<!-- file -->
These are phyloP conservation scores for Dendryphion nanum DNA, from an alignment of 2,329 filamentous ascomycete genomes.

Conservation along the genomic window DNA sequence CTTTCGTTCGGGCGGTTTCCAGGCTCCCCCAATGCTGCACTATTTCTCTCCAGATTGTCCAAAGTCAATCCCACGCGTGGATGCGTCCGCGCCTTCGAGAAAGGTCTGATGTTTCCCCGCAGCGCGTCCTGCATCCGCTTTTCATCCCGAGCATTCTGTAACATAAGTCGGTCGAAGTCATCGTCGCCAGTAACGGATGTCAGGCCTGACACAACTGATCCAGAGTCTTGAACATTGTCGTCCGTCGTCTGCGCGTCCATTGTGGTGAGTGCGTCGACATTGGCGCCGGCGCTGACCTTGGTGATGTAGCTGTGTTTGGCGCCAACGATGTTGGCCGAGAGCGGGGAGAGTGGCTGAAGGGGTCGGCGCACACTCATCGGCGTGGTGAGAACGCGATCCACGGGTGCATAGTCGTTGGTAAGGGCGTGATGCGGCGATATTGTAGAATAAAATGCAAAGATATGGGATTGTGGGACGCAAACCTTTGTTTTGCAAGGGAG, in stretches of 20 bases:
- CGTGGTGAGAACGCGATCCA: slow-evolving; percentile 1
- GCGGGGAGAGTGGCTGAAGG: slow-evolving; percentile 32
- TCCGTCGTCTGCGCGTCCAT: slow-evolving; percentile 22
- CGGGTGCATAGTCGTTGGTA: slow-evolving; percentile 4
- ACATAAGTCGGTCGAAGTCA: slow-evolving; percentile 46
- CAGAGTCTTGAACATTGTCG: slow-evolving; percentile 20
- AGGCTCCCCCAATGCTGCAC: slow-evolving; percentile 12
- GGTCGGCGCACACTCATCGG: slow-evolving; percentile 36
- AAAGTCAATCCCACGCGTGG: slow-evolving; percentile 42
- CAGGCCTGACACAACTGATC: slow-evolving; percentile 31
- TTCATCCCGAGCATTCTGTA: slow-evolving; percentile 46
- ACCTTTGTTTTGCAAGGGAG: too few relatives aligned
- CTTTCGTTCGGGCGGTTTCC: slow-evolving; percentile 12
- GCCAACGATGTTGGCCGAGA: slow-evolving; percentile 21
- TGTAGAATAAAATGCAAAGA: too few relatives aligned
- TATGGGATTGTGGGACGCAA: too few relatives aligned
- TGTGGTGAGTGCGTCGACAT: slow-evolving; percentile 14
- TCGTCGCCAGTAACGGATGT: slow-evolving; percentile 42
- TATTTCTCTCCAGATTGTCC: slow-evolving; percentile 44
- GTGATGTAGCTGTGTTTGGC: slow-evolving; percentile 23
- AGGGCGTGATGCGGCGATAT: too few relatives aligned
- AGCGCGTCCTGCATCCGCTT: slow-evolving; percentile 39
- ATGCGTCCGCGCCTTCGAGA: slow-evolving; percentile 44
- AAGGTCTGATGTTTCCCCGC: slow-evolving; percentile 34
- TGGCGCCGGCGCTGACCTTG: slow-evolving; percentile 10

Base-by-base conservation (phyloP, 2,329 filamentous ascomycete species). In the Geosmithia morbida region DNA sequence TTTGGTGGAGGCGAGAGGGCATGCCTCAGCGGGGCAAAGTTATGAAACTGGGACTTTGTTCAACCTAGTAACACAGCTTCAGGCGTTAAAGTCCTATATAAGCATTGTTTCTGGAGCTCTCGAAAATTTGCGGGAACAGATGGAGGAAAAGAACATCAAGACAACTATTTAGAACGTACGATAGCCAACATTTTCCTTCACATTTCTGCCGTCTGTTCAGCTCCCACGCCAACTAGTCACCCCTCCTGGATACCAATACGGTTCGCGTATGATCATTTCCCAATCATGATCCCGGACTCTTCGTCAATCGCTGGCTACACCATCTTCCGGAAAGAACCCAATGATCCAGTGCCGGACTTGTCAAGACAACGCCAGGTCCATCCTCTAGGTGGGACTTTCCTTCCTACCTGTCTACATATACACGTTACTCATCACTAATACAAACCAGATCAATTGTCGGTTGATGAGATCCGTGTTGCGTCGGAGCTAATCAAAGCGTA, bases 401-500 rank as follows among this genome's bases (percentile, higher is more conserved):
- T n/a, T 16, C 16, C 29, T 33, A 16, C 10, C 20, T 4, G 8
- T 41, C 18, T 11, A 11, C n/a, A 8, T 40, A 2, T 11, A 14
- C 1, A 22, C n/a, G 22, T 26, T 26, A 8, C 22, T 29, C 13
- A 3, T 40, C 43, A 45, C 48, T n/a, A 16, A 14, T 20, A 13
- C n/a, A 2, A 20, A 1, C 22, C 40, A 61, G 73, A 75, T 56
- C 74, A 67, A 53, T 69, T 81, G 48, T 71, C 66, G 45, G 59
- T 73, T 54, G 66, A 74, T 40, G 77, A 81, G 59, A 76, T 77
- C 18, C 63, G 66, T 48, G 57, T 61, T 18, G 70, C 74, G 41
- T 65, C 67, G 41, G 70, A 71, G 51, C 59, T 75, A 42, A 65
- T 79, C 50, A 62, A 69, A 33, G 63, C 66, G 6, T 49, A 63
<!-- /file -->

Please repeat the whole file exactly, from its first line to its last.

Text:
These are phyloP conservation scores for Dendryphion nanum DNA, from an alignment of 2,329 filamentous ascomycete genomes.

Conservation along the genomic window DNA sequence CTTTCGTTCGGGCGGTTTCCAGGCTCCCCCAATGCTGCACTATTTCTCTCCAGATTGTCCAAAGTCAATCCCACGCGTGGATGCGTCCGCGCCTTCGAGAAAGGTCTGATGTTTCCCCGCAGCGCGTCCTGCATCCGCTTTTCATCCCGAGCATTCTGTAACATAAGTCGGTCGAAGTCATCGTCGCCAGTAACGGATGTCAGGCCTGACACAACTGATCCAGAGTCTTGAACATTGTCGTCCGTCGTCTGCGCGTCCATTGTGGTGAGTGCGTCGACATTGGCGCCGGCGCTGACCTTGGTGATGTAGCTGTGTTTGGCGCCAACGATGTTGGCCGAGAGCGGGGAGAGTGGCTGAAGGGGTCGGCGCACACTCATCGGCGTGGTGAGAACGCGATCCACGGGTGCATAGTCGTTGGTAAGGGCGTGATGCGGCGATATTGTAGAATAAAATGCAAAGATATGGGATTGTGGGACGCAAACCTTTGTTTTGCAAGGGAG, in stretches of 20 bases:
- CGTGGTGAGAACGCGATCCA: slow-evolving; percentile 1
- GCGGGGAGAGTGGCTGAAGG: slow-evolving; percentile 32
- TCCGTCGTCTGCGCGTCCAT: slow-evolving; percentile 22
- CGGGTGCATAGTCGTTGGTA: slow-evolving; percentile 4
- ACATAAGTCGGTCGAAGTCA: slow-evolving; percentile 46
- CAGAGTCTTGAACATTGTCG: slow-evolving; percentile 20
- AGGCTCCCCCAATGCTGCAC: slow-evolving; percentile 12
- GGTCGGCGCACACTCATCGG: slow-evolving; percentile 36
- AAAGTCAATCCCACGCGTGG: slow-evolving; percentile 42
- CAGGCCTGACACAACTGATC: slow-evolving; percentile 31
- TTCATCCCGAGCATTCTGTA: slow-evolving; percentile 46
- ACCTTTGTTTTGCAAGGGAG: too few relatives aligned
- CTTTCGTTCGGGCGGTTTCC: slow-evolving; percentile 12
- GCCAACGATGTTGGCCGAGA: slow-evolving; percentile 21
- TGTAGAATAAAATGCAAAGA: too few relatives aligned
- TATGGGATTGTGGGACGCAA: too few relatives aligned
- TGTGGTGAGTGCGTCGACAT: slow-evolving; percentile 14
- TCGTCGCCAGTAACGGATGT: slow-evolving; percentile 42
- TATTTCTCTCCAGATTGTCC: slow-evolving; percentile 44
- GTGATGTAGCTGTGTTTGGC: slow-evolving; percentile 23
- AGGGCGTGATGCGGCGATAT: too few relatives aligned
- AGCGCGTCCTGCATCCGCTT: slow-evolving; percentile 39
- ATGCGTCCGCGCCTTCGAGA: slow-evolving; percentile 44
- AAGGTCTGATGTTTCCCCGC: slow-evolving; percentile 34
- TGGCGCCGGCGCTGACCTTG: slow-evolving; percentile 10

Base-by-base conservation (phyloP, 2,329 filamentous ascomycete species). In the Geosmithia morbida region DNA sequence TTTGGTGGAGGCGAGAGGGCATGCCTCAGCGGGGCAAAGTTATGAAACTGGGACTTTGTTCAACCTAGTAACACAGCTTCAGGCGTTAAAGTCCTATATAAGCATTGTTTCTGGAGCTCTCGAAAATTTGCGGGAACAGATGGAGGAAAAGAACATCAAGACAACTATTTAGAACGTACGATAGCCAACATTTTCCTTCACATTTCTGCCGTCTGTTCAGCTCCCACGCCAACTAGTCACCCCTCCTGGATACCAATACGGTTCGCGTATGATCATTTCCCAATCATGATCCCGGACTCTTCGTCAATCGCTGGCTACACCATCTTCCGGAAAGAACCCAATGATCCAGTGCCGGACTTGTCAAGACAACGCCAGGTCCATCCTCTAGGTGGGACTTTCCTTCCTACCTGTCTACATATACACGTTACTCATCACTAATACAAACCAGATCAATTGTCGGTTGATGAGATCCGTGTTGCGTCGGAGCTAATCAAAGCGTA, bases 401-500 rank as follows among this genome's bases (percentile, higher is more conserved):
- T n/a, T 16, C 16, C 29, T 33, A 16, C 10, C 20, T 4, G 8
- T 41, C 18, T 11, A 11, C n/a, A 8, T 40, A 2, T 11, A 14
- C 1, A 22, C n/a, G 22, T 26, T 26, A 8, C 22, T 29, C 13
- A 3, T 40, C 43, A 45, C 48, T n/a, A 16, A 14, T 20, A 13
- C n/a, A 2, A 20, A 1, C 22, C 40, A 61, G 73, A 75, T 56
- C 74, A 67, A 53, T 69, T 81, G 48, T 71, C 66, G 45, G 59
- T 73, T 54, G 66, A 74, T 40, G 77, A 81, G 59, A 76, T 77
- C 18, C 63, G 66, T 48, G 57, T 61, T 18, G 70, C 74, G 41
- T 65, C 67, G 41, G 70, A 71, G 51, C 59, T 75, A 42, A 65
- T 79, C 50, A 62, A 69, A 33, G 63, C 66, G 6, T 49, A 63